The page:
In my case, why would a 65 year old guy who can only expect to lose swing speed, purchase x irons even if I hit them better when I demo them? At the demo after hitting both shafts, I asked the rep why I liked the X better. The 65, 75 all have slightly different specs to them… The torque is a 4. I am not trying to say the numbers were collected wrong more that it is interesting that the X-Stiff had more spin for some players then the Stiff or Regular… Make me question the design of the shaft more then the numbers provided is all….
The interesting thing is that the target audience is weekend hackers when we are on a golf site the reviews equipment and a golf forum that normally only avid golfers would frequent looking for answers to questions and to learn more about the game and equipment available. How many times around here have we harped on getting fit, why on earth would the target audience ever be the uneducated and then to not educate them on something like shaft fitting is almost a crime.
The tips section is too weak on all the shafts regardless of label from the spin numbers, with no launch angle numbers and side spin no way to really get an idea of what the profile actually is without looking up the brand of shaft, since they are blacked out and really no exact model given until I started prying around in my comments. I can give you a Regular flex shaft with a supper stiff tip that will preform well in a higher swing speed. I can give you a X-Stiff shaft with a weak tip designed to get the ball in the air and a higher swing speed will balloon the shot and struggle.
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Namespaces Article Talk. Views Read Edit View history. Help Learn to edit Community portal Recent changes Upload file. Download as PDF Printable version. Richard Roundtree as Shaft in Richard Roundtree. Private investigator. Shaft's Big Score! Kick Point Kick point is essentially another way to talk about the difference in tip stiffness and butt stiffness in a shaft.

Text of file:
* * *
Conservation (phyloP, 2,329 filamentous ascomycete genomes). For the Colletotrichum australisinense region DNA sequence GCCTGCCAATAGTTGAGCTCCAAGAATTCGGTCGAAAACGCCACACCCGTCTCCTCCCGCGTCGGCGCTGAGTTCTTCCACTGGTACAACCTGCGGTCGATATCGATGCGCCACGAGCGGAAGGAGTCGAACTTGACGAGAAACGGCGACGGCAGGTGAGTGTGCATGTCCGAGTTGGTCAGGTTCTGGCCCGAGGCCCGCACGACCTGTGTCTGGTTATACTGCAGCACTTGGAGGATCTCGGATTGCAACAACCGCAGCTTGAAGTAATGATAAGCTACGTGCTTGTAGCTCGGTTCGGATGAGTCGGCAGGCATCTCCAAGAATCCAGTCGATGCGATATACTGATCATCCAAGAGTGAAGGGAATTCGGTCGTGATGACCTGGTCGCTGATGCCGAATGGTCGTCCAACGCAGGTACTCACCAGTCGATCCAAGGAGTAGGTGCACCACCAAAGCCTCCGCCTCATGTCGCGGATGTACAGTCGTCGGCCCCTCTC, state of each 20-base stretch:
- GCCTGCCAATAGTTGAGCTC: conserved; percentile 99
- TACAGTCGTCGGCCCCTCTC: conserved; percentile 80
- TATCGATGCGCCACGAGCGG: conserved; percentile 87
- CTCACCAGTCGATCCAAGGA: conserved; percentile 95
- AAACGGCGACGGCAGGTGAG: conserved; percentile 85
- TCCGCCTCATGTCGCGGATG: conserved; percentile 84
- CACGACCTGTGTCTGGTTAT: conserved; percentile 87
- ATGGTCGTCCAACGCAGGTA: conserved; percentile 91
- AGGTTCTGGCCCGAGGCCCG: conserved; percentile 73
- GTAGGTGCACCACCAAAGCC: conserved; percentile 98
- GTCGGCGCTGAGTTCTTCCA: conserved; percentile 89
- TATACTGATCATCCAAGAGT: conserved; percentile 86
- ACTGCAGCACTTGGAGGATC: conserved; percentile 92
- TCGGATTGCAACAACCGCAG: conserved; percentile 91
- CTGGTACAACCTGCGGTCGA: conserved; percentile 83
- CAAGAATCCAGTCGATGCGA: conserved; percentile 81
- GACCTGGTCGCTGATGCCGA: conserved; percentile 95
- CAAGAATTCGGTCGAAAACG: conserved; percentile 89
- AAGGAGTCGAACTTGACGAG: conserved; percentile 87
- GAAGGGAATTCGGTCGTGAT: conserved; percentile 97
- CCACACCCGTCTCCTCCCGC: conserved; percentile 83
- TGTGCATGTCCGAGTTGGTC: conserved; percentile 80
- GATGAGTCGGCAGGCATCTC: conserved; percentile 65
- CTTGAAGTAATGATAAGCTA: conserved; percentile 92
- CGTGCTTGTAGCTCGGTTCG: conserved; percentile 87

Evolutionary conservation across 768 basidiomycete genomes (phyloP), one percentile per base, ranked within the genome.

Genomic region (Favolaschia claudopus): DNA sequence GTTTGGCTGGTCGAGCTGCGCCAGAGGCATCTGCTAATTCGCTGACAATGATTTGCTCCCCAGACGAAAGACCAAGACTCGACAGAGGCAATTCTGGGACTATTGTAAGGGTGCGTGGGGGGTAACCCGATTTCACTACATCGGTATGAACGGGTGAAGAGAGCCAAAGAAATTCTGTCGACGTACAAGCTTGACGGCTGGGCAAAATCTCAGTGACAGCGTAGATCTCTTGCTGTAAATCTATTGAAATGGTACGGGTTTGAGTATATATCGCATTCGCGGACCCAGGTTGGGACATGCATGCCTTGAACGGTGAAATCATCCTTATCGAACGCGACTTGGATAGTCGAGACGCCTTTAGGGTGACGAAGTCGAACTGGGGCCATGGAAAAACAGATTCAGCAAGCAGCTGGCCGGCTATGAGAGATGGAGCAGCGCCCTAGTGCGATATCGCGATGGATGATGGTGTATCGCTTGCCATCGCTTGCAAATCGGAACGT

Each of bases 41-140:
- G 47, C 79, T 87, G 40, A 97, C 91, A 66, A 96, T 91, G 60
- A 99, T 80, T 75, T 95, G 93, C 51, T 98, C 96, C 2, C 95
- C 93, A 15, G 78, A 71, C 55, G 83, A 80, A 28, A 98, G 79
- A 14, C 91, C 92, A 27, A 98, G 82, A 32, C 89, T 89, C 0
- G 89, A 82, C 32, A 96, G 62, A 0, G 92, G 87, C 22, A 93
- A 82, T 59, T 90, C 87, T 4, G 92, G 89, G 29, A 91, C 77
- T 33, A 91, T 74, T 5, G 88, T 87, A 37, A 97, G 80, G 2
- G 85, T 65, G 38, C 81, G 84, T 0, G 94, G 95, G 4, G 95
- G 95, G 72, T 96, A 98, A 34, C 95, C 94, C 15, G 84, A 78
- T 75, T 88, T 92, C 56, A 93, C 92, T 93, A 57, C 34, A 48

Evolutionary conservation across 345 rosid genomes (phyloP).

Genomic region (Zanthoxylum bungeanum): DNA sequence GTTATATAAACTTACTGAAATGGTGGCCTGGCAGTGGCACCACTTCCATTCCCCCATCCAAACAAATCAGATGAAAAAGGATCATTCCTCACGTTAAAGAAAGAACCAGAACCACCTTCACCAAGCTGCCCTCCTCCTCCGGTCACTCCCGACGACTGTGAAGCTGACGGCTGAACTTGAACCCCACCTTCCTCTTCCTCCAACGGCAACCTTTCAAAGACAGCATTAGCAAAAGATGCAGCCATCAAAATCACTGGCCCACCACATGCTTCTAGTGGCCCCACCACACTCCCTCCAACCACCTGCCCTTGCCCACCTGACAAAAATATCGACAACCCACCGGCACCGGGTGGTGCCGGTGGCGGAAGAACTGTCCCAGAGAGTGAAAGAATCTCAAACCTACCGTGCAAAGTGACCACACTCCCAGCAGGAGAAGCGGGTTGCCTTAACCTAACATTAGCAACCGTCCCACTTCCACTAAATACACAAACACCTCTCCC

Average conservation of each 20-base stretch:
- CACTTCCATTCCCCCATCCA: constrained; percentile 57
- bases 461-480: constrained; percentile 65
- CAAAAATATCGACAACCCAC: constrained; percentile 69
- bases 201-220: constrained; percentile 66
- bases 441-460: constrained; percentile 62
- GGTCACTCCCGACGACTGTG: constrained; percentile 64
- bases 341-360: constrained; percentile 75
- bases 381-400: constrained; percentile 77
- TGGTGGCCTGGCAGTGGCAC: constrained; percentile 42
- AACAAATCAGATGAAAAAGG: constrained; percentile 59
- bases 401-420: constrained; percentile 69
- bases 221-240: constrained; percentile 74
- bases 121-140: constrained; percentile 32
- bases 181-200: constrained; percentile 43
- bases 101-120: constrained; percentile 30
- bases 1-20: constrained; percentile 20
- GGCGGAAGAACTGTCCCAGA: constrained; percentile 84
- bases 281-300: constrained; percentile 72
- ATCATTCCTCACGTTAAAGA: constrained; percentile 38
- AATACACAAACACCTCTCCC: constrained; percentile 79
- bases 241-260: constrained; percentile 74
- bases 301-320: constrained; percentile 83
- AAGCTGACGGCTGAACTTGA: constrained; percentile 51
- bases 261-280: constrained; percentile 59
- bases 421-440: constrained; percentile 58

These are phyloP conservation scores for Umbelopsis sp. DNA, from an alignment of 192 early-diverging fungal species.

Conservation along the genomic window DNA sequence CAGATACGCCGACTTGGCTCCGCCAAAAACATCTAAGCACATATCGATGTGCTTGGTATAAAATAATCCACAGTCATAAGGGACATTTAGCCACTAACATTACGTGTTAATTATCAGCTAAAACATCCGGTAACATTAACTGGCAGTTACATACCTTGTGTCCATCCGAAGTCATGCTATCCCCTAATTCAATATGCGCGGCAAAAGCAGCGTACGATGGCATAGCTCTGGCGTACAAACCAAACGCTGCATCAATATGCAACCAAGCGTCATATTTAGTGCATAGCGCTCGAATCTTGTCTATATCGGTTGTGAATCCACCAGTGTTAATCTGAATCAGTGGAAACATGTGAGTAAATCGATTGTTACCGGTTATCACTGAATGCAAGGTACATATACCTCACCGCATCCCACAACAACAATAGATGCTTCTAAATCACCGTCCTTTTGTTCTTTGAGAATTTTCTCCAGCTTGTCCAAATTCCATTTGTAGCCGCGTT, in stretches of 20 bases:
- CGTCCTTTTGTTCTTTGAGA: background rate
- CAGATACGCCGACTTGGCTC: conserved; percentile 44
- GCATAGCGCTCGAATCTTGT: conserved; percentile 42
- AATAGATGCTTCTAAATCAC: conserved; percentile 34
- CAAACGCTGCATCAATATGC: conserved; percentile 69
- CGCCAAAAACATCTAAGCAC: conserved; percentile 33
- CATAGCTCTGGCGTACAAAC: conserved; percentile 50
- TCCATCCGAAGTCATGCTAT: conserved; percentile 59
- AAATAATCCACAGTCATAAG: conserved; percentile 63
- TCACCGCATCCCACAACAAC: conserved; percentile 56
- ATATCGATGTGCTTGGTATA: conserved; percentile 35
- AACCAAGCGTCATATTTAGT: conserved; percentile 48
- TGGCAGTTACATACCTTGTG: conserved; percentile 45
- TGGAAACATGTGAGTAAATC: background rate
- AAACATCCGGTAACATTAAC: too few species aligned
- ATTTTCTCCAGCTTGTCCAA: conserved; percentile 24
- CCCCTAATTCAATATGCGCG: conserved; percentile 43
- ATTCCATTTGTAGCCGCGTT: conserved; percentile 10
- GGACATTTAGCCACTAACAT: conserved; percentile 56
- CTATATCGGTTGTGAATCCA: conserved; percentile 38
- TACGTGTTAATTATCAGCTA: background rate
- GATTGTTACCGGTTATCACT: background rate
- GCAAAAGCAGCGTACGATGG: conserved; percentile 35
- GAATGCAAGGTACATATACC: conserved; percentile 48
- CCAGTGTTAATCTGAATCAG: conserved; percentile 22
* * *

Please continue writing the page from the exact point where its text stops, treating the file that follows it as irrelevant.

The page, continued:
Torque Of all the characteristics that can describe a shaft, torque is the one I receive the most questions about. Is Shaft Fitting important? All Flex codes are not created equal In previous articles on iron and driver fitting, I discussed the reality that the flex codes labeled on a shaft e. Flex New Model? Might need a new shaft. Figure 2: Effect of Shaft Overall Stiffness on Club Head Delivery All this shows that players may alter the way they swing a driver based on the feel and feedback they receive from the shaft.
Choosing a Shaft So, with all this information on shafts, how does one begin to understand what type of shaft might be best for them? Figure 3: Shaft Visualization Chart Let me talk through an example of what it might look like to understand where you would find yourself on a chart like this. Club Head Speed: We typically would Big John Shaft with club head speed CHS to try and understand a general region of flex that may work best.
So someone with a driver CHS around mph on average would do best with a shaft having a flex value around 3. Figure 4: Shaft Visualization Chart with Example Regions Loading: The initial part of the downswing plays a fairly big role in the stiffness profile that is optimal for a given player.